Review the lesson plan. Locate and bookmark suggested materials and other useful websites. Download and print out documents you will use and duplicate copies as necessary for student viewing.
E-texts of The Awakening are freely available at the following locations:
The websites used in Lesson 2 provide a greater amount of detail -- and complication -- of literary realism of the 19th century, but the following two definitions serve as good starting points.
In its literary usage, the term realism is often defined as a method or form in fiction that provides a "slice of life," an "accurate representation of reality."
— from the Columbia Dictionary of Modern Literary and Cultural Criticism, ed. Joseph Childers and Gary Hentzi
Literary realism is a 19th century conception related to industrial capitalism. In general, it means the use of the imagination to represent things as common sense supposes they are.
—from Bloomsbury Guide to Literature, ed. Marion Wynne-Davies
Literary realism is a variable, complex, and often argued about concept. No one work is a perfect example of 'realism'—Lesson 2 allows students to read through some basic attributes of realist literature in order to use that context to examine The Awakening. Practitioners of a realist style in the American tradition include William Dean Howells, Mark Twain, and Henry James.
These two literary terms are often used interchangeably, and certainly they have many similarities. For the purposes of this lesson, students should not need to differentiate between the two, but for the teacher's clarity the Encyclopedia of Southern Culture, excerpted in the EDSITEment-reviewed website Documenting the American South, distinguishes them as follows:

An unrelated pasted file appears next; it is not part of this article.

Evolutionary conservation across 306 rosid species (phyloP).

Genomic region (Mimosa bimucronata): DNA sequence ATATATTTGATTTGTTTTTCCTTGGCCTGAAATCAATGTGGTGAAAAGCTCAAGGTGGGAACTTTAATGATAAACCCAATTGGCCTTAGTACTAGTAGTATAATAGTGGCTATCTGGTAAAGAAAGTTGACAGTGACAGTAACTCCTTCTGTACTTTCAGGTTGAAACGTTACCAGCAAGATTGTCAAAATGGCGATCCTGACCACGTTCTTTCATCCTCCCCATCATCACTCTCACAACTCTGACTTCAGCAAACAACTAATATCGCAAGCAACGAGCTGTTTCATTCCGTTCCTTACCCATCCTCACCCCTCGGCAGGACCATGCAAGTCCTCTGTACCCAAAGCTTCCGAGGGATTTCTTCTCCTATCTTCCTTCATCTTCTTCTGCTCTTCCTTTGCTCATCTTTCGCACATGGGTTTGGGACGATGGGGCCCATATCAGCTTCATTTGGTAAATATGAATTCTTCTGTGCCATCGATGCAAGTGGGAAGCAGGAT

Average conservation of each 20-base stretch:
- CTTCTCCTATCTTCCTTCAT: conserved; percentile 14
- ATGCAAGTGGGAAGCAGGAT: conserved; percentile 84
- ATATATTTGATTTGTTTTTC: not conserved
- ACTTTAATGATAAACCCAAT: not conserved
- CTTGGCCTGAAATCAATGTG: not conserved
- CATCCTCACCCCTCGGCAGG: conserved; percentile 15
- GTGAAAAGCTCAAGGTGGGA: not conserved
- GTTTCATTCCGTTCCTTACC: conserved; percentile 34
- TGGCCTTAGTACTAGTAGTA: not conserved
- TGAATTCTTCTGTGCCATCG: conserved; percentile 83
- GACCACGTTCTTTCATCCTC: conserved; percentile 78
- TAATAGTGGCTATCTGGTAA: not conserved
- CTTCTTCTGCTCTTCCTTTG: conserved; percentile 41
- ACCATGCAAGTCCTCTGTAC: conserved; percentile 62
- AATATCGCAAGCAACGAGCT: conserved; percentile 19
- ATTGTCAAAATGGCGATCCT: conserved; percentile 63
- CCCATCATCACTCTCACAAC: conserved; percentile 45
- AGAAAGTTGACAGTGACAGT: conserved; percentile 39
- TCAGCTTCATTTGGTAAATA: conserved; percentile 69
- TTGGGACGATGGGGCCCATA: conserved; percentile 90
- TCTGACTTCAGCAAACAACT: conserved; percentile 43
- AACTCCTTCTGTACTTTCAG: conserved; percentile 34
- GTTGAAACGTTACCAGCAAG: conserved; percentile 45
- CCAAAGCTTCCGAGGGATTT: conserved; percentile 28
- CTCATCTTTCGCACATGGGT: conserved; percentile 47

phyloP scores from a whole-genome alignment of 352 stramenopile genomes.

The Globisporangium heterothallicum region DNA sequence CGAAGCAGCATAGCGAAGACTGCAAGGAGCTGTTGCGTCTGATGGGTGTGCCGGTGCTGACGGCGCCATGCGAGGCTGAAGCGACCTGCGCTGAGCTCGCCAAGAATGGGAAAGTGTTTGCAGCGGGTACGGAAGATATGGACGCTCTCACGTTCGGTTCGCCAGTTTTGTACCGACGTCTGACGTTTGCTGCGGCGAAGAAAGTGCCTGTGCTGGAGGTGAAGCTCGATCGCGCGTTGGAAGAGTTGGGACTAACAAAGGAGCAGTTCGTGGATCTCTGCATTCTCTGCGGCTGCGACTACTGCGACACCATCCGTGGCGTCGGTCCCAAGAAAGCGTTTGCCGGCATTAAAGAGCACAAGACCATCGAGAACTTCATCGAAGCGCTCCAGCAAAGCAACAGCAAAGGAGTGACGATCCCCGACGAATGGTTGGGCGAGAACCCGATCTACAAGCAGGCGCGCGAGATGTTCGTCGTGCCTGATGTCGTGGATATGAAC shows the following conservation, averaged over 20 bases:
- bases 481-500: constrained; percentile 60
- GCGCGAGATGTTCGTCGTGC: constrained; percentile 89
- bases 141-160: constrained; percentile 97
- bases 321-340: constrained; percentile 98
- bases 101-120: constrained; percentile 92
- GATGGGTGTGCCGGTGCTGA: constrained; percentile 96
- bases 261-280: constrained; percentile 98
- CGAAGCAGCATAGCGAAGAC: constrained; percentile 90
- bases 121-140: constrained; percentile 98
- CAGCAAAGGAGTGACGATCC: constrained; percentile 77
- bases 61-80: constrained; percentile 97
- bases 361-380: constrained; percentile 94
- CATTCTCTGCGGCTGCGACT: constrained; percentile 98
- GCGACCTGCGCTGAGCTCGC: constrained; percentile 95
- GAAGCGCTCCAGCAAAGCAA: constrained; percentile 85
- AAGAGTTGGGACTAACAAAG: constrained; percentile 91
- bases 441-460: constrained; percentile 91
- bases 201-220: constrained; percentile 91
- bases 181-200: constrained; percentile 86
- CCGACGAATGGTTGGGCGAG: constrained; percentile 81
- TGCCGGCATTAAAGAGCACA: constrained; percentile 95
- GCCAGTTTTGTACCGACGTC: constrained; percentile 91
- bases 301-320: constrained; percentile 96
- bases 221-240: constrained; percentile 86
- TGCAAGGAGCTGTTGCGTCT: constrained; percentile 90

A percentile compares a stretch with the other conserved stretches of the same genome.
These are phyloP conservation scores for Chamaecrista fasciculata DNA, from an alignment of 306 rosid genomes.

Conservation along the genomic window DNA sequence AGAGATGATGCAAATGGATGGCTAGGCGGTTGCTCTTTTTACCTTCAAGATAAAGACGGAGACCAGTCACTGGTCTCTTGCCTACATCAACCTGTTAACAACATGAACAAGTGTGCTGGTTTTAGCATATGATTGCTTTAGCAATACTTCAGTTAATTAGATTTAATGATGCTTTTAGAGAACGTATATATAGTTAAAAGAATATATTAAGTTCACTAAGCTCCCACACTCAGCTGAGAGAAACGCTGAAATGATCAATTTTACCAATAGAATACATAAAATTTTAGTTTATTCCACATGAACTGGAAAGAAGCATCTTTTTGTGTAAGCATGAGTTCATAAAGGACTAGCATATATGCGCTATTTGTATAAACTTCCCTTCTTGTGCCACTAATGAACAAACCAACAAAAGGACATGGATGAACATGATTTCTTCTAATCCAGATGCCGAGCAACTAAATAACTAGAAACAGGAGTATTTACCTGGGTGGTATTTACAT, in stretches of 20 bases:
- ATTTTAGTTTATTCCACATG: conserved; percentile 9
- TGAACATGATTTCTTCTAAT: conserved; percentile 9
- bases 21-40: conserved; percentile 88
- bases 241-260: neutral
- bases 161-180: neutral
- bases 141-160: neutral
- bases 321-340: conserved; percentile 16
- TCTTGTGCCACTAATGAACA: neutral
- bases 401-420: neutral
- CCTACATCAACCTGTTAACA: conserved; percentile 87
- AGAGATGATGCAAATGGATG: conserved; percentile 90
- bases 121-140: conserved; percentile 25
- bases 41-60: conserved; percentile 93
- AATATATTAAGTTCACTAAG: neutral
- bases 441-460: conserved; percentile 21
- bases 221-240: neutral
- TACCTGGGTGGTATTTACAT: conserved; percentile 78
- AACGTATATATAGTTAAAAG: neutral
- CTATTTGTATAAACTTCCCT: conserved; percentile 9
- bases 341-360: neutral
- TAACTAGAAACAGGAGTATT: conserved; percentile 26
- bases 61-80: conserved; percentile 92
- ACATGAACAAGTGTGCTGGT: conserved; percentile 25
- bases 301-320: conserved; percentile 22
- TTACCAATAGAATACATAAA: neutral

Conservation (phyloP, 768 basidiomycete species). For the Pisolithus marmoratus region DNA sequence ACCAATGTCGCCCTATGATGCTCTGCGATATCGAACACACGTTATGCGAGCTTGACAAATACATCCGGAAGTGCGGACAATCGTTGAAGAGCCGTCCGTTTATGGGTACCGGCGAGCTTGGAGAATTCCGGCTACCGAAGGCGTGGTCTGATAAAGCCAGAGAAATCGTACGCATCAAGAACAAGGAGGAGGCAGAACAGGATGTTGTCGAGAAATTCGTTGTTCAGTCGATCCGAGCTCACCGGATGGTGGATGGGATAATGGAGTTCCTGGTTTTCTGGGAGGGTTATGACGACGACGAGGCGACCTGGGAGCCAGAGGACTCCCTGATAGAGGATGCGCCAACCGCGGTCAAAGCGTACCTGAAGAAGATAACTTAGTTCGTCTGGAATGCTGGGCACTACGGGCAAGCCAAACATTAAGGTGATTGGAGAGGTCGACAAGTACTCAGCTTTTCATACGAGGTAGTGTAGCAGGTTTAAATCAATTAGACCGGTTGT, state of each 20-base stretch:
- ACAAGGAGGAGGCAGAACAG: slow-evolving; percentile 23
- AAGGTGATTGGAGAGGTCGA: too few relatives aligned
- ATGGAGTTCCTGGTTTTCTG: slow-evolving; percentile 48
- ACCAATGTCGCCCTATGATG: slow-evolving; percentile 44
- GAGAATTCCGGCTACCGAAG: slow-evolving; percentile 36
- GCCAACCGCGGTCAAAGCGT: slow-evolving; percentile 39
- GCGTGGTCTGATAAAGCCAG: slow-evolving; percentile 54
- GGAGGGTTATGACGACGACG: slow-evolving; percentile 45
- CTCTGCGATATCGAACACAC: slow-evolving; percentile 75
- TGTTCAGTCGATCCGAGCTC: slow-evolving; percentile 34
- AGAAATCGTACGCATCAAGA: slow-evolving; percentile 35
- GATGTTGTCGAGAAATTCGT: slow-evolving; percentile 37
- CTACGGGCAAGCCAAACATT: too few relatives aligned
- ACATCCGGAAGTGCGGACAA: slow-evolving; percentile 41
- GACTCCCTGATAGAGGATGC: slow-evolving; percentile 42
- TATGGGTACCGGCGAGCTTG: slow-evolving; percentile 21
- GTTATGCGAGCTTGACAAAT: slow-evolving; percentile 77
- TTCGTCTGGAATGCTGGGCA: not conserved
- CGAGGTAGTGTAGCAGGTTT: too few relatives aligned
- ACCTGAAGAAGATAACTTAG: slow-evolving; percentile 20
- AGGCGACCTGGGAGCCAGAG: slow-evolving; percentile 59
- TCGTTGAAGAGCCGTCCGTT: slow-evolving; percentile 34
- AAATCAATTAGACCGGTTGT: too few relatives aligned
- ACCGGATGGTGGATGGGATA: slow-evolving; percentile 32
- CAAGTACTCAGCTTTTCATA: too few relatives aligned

Although the terms regionalism and local color are sometimes used interchangeably, regionalism generally has broader connotations. Whereas local color is often applied to a specific literary mode that flourished in the late 19th century, regionalism implies a recognition from the colonial period to the present of differences among specific areas of the country. Additionally, regionalism refers to an intellectual movement encompassing regional consciousness beginning in the 1930s.
In The Awakening, as well as her short stories, Chopin frequently focused on the Creole culture of Louisiana. Unique regional features included a heritage that drew from French and Spanish ancestry, a complex caste system, the settings of urban New Orleans and rural vacation retreats like Grand Isle (located on the Gulf Coast). Chopin's use of a culturally foreign protagonist—Edna was a protestant from Kentucky, rather than a French-speaking Catholic Creole like her husband—casts cultural differences into even sharper relief. Specific textual examples of Edna's encounter with Creole culture can be found in Lesson 2.
Chopin's The Awakening is set in Louisiana—in the resort town of Grand Isle, as well as New Orleans. Often, the characters slip into French phrases, or Chopin uses words that might be unfamiliar to students—such as Creole or quadroon. Students should be encouraged to use either a print or online dictionary while reading—the Internet Public Library has several available, including Dictionary.com, which provides both English and French dictionaries.